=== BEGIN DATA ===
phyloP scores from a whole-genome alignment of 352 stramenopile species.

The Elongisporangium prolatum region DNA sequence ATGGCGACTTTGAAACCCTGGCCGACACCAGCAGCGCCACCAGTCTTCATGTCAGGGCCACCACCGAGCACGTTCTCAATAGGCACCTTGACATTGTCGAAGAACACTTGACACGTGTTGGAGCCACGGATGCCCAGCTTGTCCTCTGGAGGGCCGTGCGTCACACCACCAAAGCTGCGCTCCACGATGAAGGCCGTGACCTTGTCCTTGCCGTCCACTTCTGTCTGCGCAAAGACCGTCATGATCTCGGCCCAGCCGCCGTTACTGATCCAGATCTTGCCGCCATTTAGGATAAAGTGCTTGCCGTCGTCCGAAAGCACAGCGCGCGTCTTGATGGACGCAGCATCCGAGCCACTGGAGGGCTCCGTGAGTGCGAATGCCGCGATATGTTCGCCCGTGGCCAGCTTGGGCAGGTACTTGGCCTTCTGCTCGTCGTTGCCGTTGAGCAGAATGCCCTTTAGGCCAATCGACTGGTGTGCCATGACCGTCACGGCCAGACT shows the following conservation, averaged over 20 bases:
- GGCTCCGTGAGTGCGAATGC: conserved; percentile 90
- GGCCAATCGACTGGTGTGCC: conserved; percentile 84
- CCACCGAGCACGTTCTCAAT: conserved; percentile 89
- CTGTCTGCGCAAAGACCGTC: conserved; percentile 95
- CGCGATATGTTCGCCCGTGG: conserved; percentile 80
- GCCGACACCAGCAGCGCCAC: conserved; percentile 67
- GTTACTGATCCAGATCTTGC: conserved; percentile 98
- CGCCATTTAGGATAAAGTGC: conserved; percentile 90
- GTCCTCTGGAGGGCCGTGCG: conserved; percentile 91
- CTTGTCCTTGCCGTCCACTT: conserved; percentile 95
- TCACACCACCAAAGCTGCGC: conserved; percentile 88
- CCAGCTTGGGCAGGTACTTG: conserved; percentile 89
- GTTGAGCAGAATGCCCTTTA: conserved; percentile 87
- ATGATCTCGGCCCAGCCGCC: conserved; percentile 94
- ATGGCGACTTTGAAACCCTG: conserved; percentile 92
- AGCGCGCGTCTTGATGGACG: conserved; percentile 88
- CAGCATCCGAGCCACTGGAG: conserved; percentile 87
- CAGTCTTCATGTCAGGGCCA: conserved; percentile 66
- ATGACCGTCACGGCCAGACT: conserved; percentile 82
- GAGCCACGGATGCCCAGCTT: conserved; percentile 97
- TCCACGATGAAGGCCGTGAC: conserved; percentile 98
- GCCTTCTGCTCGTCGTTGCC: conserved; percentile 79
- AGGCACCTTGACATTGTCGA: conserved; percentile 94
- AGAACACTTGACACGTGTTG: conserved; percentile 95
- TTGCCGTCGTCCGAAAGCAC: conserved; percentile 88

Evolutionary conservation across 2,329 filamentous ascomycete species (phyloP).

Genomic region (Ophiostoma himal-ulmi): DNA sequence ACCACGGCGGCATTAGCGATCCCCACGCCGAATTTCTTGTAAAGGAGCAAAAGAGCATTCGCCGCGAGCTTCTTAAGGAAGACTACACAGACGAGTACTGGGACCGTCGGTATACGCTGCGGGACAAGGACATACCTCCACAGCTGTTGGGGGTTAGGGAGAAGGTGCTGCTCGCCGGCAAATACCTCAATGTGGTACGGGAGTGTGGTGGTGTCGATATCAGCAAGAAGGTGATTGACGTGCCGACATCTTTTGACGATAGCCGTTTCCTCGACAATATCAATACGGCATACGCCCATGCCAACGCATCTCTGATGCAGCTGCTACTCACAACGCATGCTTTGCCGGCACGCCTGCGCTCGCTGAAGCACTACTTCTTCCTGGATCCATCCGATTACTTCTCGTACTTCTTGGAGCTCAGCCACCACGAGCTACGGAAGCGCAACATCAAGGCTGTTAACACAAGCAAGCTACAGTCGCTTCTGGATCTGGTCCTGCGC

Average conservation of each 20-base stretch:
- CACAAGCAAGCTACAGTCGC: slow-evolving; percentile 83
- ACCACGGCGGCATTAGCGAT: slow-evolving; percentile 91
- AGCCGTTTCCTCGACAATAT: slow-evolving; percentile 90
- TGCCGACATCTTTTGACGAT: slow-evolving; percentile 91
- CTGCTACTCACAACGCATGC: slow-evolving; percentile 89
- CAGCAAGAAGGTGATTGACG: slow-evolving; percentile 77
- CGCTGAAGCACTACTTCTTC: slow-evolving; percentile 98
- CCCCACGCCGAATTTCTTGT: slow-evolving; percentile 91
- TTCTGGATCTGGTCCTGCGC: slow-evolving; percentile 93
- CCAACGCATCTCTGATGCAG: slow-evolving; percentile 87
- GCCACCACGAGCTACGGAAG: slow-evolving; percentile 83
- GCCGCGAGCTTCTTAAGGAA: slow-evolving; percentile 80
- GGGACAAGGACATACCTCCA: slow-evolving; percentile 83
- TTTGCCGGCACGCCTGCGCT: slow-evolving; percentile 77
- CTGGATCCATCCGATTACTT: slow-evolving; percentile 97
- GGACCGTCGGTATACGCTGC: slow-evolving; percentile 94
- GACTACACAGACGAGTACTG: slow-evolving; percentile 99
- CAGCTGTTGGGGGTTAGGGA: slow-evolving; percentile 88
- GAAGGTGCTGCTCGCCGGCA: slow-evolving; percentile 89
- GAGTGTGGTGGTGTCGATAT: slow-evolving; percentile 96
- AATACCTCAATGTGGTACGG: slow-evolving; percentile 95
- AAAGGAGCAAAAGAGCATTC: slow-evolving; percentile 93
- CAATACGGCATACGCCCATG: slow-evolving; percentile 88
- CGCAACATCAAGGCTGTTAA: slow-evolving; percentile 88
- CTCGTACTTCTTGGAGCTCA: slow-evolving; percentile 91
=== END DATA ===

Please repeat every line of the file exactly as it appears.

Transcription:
phyloP scores from a whole-genome alignment of 352 stramenopile species.

The Elongisporangium prolatum region DNA sequence ATGGCGACTTTGAAACCCTGGCCGACACCAGCAGCGCCACCAGTCTTCATGTCAGGGCCACCACCGAGCACGTTCTCAATAGGCACCTTGACATTGTCGAAGAACACTTGACACGTGTTGGAGCCACGGATGCCCAGCTTGTCCTCTGGAGGGCCGTGCGTCACACCACCAAAGCTGCGCTCCACGATGAAGGCCGTGACCTTGTCCTTGCCGTCCACTTCTGTCTGCGCAAAGACCGTCATGATCTCGGCCCAGCCGCCGTTACTGATCCAGATCTTGCCGCCATTTAGGATAAAGTGCTTGCCGTCGTCCGAAAGCACAGCGCGCGTCTTGATGGACGCAGCATCCGAGCCACTGGAGGGCTCCGTGAGTGCGAATGCCGCGATATGTTCGCCCGTGGCCAGCTTGGGCAGGTACTTGGCCTTCTGCTCGTCGTTGCCGTTGAGCAGAATGCCCTTTAGGCCAATCGACTGGTGTGCCATGACCGTCACGGCCAGACT shows the following conservation, averaged over 20 bases:
- GGCTCCGTGAGTGCGAATGC: conserved; percentile 90
- GGCCAATCGACTGGTGTGCC: conserved; percentile 84
- CCACCGAGCACGTTCTCAAT: conserved; percentile 89
- CTGTCTGCGCAAAGACCGTC: conserved; percentile 95
- CGCGATATGTTCGCCCGTGG: conserved; percentile 80
- GCCGACACCAGCAGCGCCAC: conserved; percentile 67
- GTTACTGATCCAGATCTTGC: conserved; percentile 98
- CGCCATTTAGGATAAAGTGC: conserved; percentile 90
- GTCCTCTGGAGGGCCGTGCG: conserved; percentile 91
- CTTGTCCTTGCCGTCCACTT: conserved; percentile 95
- TCACACCACCAAAGCTGCGC: conserved; percentile 88
- CCAGCTTGGGCAGGTACTTG: conserved; percentile 89
- GTTGAGCAGAATGCCCTTTA: conserved; percentile 87
- ATGATCTCGGCCCAGCCGCC: conserved; percentile 94
- ATGGCGACTTTGAAACCCTG: conserved; percentile 92
- AGCGCGCGTCTTGATGGACG: conserved; percentile 88
- CAGCATCCGAGCCACTGGAG: conserved; percentile 87
- CAGTCTTCATGTCAGGGCCA: conserved; percentile 66
- ATGACCGTCACGGCCAGACT: conserved; percentile 82
- GAGCCACGGATGCCCAGCTT: conserved; percentile 97
- TCCACGATGAAGGCCGTGAC: conserved; percentile 98
- GCCTTCTGCTCGTCGTTGCC: conserved; percentile 79
- AGGCACCTTGACATTGTCGA: conserved; percentile 94
- AGAACACTTGACACGTGTTG: conserved; percentile 95
- TTGCCGTCGTCCGAAAGCAC: conserved; percentile 88

Evolutionary conservation across 2,329 filamentous ascomycete species (phyloP).

Genomic region (Ophiostoma himal-ulmi): DNA sequence ACCACGGCGGCATTAGCGATCCCCACGCCGAATTTCTTGTAAAGGAGCAAAAGAGCATTCGCCGCGAGCTTCTTAAGGAAGACTACACAGACGAGTACTGGGACCGTCGGTATACGCTGCGGGACAAGGACATACCTCCACAGCTGTTGGGGGTTAGGGAGAAGGTGCTGCTCGCCGGCAAATACCTCAATGTGGTACGGGAGTGTGGTGGTGTCGATATCAGCAAGAAGGTGATTGACGTGCCGACATCTTTTGACGATAGCCGTTTCCTCGACAATATCAATACGGCATACGCCCATGCCAACGCATCTCTGATGCAGCTGCTACTCACAACGCATGCTTTGCCGGCACGCCTGCGCTCGCTGAAGCACTACTTCTTCCTGGATCCATCCGATTACTTCTCGTACTTCTTGGAGCTCAGCCACCACGAGCTACGGAAGCGCAACATCAAGGCTGTTAACACAAGCAAGCTACAGTCGCTTCTGGATCTGGTCCTGCGC

Average conservation of each 20-base stretch:
- CACAAGCAAGCTACAGTCGC: slow-evolving; percentile 83
- ACCACGGCGGCATTAGCGAT: slow-evolving; percentile 91
- AGCCGTTTCCTCGACAATAT: slow-evolving; percentile 90
- TGCCGACATCTTTTGACGAT: slow-evolving; percentile 91
- CTGCTACTCACAACGCATGC: slow-evolving; percentile 89
- CAGCAAGAAGGTGATTGACG: slow-evolving; percentile 77
- CGCTGAAGCACTACTTCTTC: slow-evolving; percentile 98
- CCCCACGCCGAATTTCTTGT: slow-evolving; percentile 91
- TTCTGGATCTGGTCCTGCGC: slow-evolving; percentile 93
- CCAACGCATCTCTGATGCAG: slow-evolving; percentile 87
- GCCACCACGAGCTACGGAAG: slow-evolving; percentile 83
- GCCGCGAGCTTCTTAAGGAA: slow-evolving; percentile 80
- GGGACAAGGACATACCTCCA: slow-evolving; percentile 83
- TTTGCCGGCACGCCTGCGCT: slow-evolving; percentile 77
- CTGGATCCATCCGATTACTT: slow-evolving; percentile 97
- GGACCGTCGGTATACGCTGC: slow-evolving; percentile 94
- GACTACACAGACGAGTACTG: slow-evolving; percentile 99
- CAGCTGTTGGGGGTTAGGGA: slow-evolving; percentile 88
- GAAGGTGCTGCTCGCCGGCA: slow-evolving; percentile 89
- GAGTGTGGTGGTGTCGATAT: slow-evolving; percentile 96
- AATACCTCAATGTGGTACGG: slow-evolving; percentile 95
- AAAGGAGCAAAAGAGCATTC: slow-evolving; percentile 93
- CAATACGGCATACGCCCATG: slow-evolving; percentile 88
- CGCAACATCAAGGCTGTTAA: slow-evolving; percentile 88
- CTCGTACTTCTTGGAGCTCA: slow-evolving; percentile 91